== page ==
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Nosing in on kids who had COVID and lost their sense of smell

Carmen Heredia Rodriguez, Kaiser Health News on

Published in Health & Fitness

Dr. Yolanda Holler-Managan, a pediatric neurologist and assistant professor of pediatrics at Northwestern University Feinberg School of Medicine, said she doesn’t see why this method wouldn’t work for children, too. In both age groups, the olfactory nerve can regenerate every six to eight weeks. As the nerve heals, training can help strengthen the sense of smell.

“It’s like helping a muscle get stronger again,” she said.

Doctors at Seattle Children’s Hospital and Children’s Hospital Colorado will use essential oils to try to restore the sense of smell in children whose olfactory function may have been affected by the virus that causes COVID-19. (CHILDREN’S HOSPITAL COLORADO)

Late last spring, when doctors started discovering smell and taste issues in adults with COVID, Dr. Kenny Chan, the pediatric ear, nose and throat specialist overseeing the new clinic in Colorado, realized this could be an issue with kids, too.

Dr. Kathleen Sie, chief of Otolaryngology Head and Neck Surgery at Seattle Children’s Hospital, became aware of the problem when she received an email from someone at a local urgent care center. After reading the message, Sie called Chan to talk about it. The conversation snowballed into her spearheading a smell-training clinic at her facility.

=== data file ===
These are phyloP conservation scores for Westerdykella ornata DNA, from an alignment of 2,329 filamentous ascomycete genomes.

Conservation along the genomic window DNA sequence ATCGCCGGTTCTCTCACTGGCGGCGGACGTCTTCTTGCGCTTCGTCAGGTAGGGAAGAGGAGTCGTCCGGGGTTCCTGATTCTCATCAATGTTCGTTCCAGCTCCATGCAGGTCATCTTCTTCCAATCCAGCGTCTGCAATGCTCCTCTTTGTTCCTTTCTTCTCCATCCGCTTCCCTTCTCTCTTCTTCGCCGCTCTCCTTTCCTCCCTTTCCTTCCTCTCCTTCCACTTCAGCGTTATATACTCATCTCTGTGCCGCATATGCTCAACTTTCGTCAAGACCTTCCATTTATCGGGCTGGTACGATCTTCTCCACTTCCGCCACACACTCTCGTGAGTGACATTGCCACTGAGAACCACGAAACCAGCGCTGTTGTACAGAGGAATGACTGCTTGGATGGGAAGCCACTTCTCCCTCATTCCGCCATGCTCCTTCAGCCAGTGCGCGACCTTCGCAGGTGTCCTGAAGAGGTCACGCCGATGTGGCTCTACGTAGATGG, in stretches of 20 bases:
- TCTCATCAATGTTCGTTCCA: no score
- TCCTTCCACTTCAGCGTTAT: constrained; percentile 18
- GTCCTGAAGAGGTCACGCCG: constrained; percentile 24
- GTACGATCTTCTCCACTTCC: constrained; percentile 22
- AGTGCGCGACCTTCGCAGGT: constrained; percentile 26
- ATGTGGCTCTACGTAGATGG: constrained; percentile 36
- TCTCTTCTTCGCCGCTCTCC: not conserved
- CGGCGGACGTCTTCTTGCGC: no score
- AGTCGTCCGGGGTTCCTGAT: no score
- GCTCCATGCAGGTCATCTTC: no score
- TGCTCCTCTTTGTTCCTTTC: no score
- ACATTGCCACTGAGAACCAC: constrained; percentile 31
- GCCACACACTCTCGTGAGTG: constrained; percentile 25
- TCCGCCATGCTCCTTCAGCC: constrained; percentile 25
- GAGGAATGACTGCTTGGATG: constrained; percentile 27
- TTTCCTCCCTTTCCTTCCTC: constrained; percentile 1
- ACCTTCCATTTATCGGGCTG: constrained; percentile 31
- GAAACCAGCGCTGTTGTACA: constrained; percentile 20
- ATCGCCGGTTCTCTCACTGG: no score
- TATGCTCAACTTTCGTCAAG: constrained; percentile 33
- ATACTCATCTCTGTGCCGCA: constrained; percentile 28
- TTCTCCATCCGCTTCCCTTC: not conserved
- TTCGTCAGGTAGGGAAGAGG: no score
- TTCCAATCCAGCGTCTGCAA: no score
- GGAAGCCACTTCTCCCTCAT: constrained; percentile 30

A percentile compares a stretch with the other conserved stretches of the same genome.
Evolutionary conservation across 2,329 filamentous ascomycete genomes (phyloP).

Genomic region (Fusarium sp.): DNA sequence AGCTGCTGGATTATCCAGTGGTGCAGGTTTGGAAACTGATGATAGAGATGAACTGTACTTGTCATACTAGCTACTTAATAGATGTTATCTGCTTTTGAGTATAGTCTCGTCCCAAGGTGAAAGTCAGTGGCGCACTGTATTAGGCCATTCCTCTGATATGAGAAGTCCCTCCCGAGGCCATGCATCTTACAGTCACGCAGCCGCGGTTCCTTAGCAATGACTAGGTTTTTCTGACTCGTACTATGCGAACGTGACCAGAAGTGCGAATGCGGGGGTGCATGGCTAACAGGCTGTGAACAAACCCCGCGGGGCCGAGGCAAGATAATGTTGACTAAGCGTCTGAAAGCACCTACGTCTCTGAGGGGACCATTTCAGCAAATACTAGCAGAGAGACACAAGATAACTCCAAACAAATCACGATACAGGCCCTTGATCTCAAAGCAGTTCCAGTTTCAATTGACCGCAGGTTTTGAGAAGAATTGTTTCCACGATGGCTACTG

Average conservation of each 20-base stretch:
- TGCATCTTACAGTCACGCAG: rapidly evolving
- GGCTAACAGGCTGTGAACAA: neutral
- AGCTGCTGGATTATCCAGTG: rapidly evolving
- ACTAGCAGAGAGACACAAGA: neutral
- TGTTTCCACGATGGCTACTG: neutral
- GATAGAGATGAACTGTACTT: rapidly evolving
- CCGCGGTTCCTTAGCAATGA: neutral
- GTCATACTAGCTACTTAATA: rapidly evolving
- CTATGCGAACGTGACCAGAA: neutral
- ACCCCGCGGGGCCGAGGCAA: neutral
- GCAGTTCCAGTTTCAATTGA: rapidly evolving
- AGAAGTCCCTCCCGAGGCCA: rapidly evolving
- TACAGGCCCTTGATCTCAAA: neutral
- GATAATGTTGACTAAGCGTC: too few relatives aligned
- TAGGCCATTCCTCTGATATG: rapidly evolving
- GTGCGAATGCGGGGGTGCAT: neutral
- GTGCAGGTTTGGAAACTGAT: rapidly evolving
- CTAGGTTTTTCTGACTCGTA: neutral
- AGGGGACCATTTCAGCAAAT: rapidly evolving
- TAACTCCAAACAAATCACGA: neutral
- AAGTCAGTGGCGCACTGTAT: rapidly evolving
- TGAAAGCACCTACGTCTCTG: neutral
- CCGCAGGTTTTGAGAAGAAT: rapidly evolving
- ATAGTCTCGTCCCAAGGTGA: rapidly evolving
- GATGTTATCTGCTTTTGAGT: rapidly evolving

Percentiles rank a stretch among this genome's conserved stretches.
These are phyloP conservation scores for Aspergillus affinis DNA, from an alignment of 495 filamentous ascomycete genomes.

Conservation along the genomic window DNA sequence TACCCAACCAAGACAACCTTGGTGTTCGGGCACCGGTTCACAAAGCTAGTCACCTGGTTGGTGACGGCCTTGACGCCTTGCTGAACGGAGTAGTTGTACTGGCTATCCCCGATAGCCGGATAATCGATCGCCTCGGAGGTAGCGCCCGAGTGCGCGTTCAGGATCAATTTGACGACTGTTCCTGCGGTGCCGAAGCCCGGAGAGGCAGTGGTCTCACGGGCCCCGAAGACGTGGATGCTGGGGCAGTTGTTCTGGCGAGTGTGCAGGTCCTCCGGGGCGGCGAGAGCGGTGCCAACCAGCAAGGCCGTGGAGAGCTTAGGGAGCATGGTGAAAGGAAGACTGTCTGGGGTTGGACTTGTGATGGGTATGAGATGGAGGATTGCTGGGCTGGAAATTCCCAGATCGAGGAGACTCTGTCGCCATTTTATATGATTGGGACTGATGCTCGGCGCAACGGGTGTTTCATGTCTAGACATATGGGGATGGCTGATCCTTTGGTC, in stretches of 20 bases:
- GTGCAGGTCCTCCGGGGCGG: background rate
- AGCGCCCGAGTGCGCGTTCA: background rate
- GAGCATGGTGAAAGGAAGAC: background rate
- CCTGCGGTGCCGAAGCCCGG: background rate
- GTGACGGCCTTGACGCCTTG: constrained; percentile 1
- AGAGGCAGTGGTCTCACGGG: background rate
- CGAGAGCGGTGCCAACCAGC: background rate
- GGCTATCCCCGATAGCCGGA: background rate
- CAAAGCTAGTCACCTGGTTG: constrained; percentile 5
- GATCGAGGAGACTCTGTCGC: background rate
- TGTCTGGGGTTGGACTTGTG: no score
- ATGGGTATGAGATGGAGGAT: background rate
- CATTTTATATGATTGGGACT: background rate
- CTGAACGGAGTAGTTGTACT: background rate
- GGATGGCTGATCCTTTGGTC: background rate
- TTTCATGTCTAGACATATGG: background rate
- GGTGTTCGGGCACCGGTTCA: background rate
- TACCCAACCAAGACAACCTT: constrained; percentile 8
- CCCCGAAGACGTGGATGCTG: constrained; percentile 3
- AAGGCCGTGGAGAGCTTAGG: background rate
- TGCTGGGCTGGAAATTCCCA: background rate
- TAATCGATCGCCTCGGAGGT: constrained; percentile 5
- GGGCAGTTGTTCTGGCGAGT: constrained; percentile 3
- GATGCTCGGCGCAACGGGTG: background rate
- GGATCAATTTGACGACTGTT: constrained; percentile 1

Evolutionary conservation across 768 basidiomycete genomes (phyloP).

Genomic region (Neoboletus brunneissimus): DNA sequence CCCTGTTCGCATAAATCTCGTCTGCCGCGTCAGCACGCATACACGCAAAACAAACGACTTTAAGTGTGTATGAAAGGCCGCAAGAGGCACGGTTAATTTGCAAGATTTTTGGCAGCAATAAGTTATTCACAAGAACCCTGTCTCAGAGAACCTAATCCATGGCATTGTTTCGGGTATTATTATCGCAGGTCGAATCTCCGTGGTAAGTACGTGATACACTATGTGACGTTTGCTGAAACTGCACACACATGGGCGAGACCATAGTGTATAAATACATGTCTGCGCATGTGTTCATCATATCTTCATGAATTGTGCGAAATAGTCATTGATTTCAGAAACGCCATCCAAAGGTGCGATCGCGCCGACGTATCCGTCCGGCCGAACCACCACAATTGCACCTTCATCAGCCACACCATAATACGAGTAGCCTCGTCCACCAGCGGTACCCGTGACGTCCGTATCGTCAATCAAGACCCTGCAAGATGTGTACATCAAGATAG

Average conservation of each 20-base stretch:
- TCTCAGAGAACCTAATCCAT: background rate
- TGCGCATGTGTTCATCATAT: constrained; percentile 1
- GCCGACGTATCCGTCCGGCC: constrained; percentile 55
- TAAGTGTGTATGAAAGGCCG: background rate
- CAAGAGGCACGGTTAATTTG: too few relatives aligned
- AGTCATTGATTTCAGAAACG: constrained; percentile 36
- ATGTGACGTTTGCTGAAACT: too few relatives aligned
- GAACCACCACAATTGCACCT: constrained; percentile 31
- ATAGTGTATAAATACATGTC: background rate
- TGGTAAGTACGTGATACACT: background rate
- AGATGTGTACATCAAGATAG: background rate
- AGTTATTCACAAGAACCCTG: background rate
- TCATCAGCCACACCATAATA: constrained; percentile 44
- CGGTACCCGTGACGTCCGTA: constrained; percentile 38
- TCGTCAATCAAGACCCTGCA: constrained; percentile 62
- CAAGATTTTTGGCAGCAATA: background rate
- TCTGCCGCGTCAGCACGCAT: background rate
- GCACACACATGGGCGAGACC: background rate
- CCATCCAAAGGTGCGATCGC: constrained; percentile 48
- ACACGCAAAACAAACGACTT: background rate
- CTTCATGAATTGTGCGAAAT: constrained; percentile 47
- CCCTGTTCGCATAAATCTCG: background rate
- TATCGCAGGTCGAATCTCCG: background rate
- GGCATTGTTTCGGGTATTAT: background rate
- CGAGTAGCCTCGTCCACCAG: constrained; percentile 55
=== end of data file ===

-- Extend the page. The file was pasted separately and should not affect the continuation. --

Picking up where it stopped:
Both clinicians must contend with the challenges “smell training” may pose to children. For starters, some young patients may not know how to identify certain scents used in adult tests — spices such as cloves, for instance — because they’re too young to have a frame of reference, said McClay.

 

As a workaround, Chan substituted some scents for odors that might be more recognizable.

Finding children who are experiencing smell disturbances is also tricky. Many with COVID are asymptomatic, and others may be too young to verbalize what they are experiencing or recognize what they are missing.

Nonetheless, McClay said, the potential benefit of the simple treatment outweighs the cost and challenges of setting it up for children. Adult smell-training kits sell for less than $50.

“There is zero data out there that says that this does anything,” said Chan. “But if no one cares to look at this question, then this question is not going to be solved.”

©2021 Kaiser Health News. Distributed by Tribune Content Agency, LLC.